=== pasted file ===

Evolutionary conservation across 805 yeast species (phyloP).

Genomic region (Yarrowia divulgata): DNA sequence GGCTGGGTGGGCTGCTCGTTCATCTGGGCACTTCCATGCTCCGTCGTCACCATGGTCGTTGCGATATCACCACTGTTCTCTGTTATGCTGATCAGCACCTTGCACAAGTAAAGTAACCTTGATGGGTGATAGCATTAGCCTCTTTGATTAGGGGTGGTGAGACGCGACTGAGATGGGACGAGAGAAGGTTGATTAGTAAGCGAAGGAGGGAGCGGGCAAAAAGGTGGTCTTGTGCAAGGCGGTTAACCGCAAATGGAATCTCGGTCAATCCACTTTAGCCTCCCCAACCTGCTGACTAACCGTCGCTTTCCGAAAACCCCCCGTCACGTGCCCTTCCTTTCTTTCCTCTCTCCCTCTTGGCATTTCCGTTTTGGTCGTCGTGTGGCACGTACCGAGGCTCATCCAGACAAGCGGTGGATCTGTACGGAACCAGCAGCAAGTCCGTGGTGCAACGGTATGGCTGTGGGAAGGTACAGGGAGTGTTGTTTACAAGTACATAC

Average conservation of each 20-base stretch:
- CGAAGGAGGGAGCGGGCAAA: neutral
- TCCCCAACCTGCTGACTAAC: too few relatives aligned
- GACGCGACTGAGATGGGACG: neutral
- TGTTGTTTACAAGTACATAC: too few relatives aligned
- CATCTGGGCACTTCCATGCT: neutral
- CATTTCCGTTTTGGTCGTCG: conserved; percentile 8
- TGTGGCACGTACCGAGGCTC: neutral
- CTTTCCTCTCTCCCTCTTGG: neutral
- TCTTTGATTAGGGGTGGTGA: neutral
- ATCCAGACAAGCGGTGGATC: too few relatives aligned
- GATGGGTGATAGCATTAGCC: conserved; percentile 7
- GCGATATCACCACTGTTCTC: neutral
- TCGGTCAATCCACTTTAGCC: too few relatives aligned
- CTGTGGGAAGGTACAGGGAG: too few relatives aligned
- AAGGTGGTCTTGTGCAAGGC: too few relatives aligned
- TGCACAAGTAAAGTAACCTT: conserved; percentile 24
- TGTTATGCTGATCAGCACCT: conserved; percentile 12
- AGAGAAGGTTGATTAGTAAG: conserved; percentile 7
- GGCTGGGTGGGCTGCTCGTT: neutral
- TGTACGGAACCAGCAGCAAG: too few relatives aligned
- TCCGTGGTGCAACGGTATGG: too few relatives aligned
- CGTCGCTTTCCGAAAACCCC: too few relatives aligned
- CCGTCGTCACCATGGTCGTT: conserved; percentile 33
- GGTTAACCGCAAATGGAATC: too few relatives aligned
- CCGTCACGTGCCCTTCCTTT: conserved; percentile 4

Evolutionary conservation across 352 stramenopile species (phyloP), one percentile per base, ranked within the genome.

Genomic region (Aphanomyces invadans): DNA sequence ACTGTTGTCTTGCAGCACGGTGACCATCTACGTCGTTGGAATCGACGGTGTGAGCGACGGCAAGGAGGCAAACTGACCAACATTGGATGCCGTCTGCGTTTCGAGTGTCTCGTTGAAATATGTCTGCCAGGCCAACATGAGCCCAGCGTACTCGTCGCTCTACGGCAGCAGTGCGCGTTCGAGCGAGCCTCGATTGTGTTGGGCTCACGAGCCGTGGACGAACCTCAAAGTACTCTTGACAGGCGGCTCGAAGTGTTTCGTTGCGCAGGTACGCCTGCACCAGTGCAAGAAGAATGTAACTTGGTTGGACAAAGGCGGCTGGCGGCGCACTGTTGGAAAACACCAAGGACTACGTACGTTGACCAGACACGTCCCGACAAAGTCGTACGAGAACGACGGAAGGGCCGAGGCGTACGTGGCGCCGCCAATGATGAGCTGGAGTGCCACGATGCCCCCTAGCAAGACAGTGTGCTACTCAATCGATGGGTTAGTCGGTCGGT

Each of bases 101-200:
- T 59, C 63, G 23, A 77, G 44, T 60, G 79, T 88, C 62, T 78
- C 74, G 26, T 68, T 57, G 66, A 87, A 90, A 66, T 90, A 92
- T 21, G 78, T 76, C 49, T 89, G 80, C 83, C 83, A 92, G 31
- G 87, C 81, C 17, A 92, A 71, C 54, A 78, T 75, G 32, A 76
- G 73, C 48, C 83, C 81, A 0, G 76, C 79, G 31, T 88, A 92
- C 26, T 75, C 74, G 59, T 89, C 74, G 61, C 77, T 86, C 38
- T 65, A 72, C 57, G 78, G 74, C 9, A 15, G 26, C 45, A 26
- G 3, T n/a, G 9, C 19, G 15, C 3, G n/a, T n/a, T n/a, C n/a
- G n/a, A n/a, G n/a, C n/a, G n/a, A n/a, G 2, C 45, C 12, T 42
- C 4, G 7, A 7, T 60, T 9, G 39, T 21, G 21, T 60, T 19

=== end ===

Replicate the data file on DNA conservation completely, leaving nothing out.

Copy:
Evolutionary conservation across 805 yeast species (phyloP).

Genomic region (Yarrowia divulgata): DNA sequence GGCTGGGTGGGCTGCTCGTTCATCTGGGCACTTCCATGCTCCGTCGTCACCATGGTCGTTGCGATATCACCACTGTTCTCTGTTATGCTGATCAGCACCTTGCACAAGTAAAGTAACCTTGATGGGTGATAGCATTAGCCTCTTTGATTAGGGGTGGTGAGACGCGACTGAGATGGGACGAGAGAAGGTTGATTAGTAAGCGAAGGAGGGAGCGGGCAAAAAGGTGGTCTTGTGCAAGGCGGTTAACCGCAAATGGAATCTCGGTCAATCCACTTTAGCCTCCCCAACCTGCTGACTAACCGTCGCTTTCCGAAAACCCCCCGTCACGTGCCCTTCCTTTCTTTCCTCTCTCCCTCTTGGCATTTCCGTTTTGGTCGTCGTGTGGCACGTACCGAGGCTCATCCAGACAAGCGGTGGATCTGTACGGAACCAGCAGCAAGTCCGTGGTGCAACGGTATGGCTGTGGGAAGGTACAGGGAGTGTTGTTTACAAGTACATAC

Average conservation of each 20-base stretch:
- CGAAGGAGGGAGCGGGCAAA: neutral
- TCCCCAACCTGCTGACTAAC: too few relatives aligned
- GACGCGACTGAGATGGGACG: neutral
- TGTTGTTTACAAGTACATAC: too few relatives aligned
- CATCTGGGCACTTCCATGCT: neutral
- CATTTCCGTTTTGGTCGTCG: conserved; percentile 8
- TGTGGCACGTACCGAGGCTC: neutral
- CTTTCCTCTCTCCCTCTTGG: neutral
- TCTTTGATTAGGGGTGGTGA: neutral
- ATCCAGACAAGCGGTGGATC: too few relatives aligned
- GATGGGTGATAGCATTAGCC: conserved; percentile 7
- GCGATATCACCACTGTTCTC: neutral
- TCGGTCAATCCACTTTAGCC: too few relatives aligned
- CTGTGGGAAGGTACAGGGAG: too few relatives aligned
- AAGGTGGTCTTGTGCAAGGC: too few relatives aligned
- TGCACAAGTAAAGTAACCTT: conserved; percentile 24
- TGTTATGCTGATCAGCACCT: conserved; percentile 12
- AGAGAAGGTTGATTAGTAAG: conserved; percentile 7
- GGCTGGGTGGGCTGCTCGTT: neutral
- TGTACGGAACCAGCAGCAAG: too few relatives aligned
- TCCGTGGTGCAACGGTATGG: too few relatives aligned
- CGTCGCTTTCCGAAAACCCC: too few relatives aligned
- CCGTCGTCACCATGGTCGTT: conserved; percentile 33
- GGTTAACCGCAAATGGAATC: too few relatives aligned
- CCGTCACGTGCCCTTCCTTT: conserved; percentile 4

Evolutionary conservation across 352 stramenopile species (phyloP), one percentile per base, ranked within the genome.

Genomic region (Aphanomyces invadans): DNA sequence ACTGTTGTCTTGCAGCACGGTGACCATCTACGTCGTTGGAATCGACGGTGTGAGCGACGGCAAGGAGGCAAACTGACCAACATTGGATGCCGTCTGCGTTTCGAGTGTCTCGTTGAAATATGTCTGCCAGGCCAACATGAGCCCAGCGTACTCGTCGCTCTACGGCAGCAGTGCGCGTTCGAGCGAGCCTCGATTGTGTTGGGCTCACGAGCCGTGGACGAACCTCAAAGTACTCTTGACAGGCGGCTCGAAGTGTTTCGTTGCGCAGGTACGCCTGCACCAGTGCAAGAAGAATGTAACTTGGTTGGACAAAGGCGGCTGGCGGCGCACTGTTGGAAAACACCAAGGACTACGTACGTTGACCAGACACGTCCCGACAAAGTCGTACGAGAACGACGGAAGGGCCGAGGCGTACGTGGCGCCGCCAATGATGAGCTGGAGTGCCACGATGCCCCCTAGCAAGACAGTGTGCTACTCAATCGATGGGTTAGTCGGTCGGT

Each of bases 101-200:
- T 59, C 63, G 23, A 77, G 44, T 60, G 79, T 88, C 62, T 78
- C 74, G 26, T 68, T 57, G 66, A 87, A 90, A 66, T 90, A 92
- T 21, G 78, T 76, C 49, T 89, G 80, C 83, C 83, A 92, G 31
- G 87, C 81, C 17, A 92, A 71, C 54, A 78, T 75, G 32, A 76
- G 73, C 48, C 83, C 81, A 0, G 76, C 79, G 31, T 88, A 92
- C 26, T 75, C 74, G 59, T 89, C 74, G 61, C 77, T 86, C 38
- T 65, A 72, C 57, G 78, G 74, C 9, A 15, G 26, C 45, A 26
- G 3, T n/a, G 9, C 19, G 15, C 3, G n/a, T n/a, T n/a, C n/a
- G n/a, A n/a, G n/a, C n/a, G n/a, A n/a, G 2, C 45, C 12, T 42
- C 4, G 7, A 7, T 60, T 9, G 39, T 21, G 21, T 60, T 19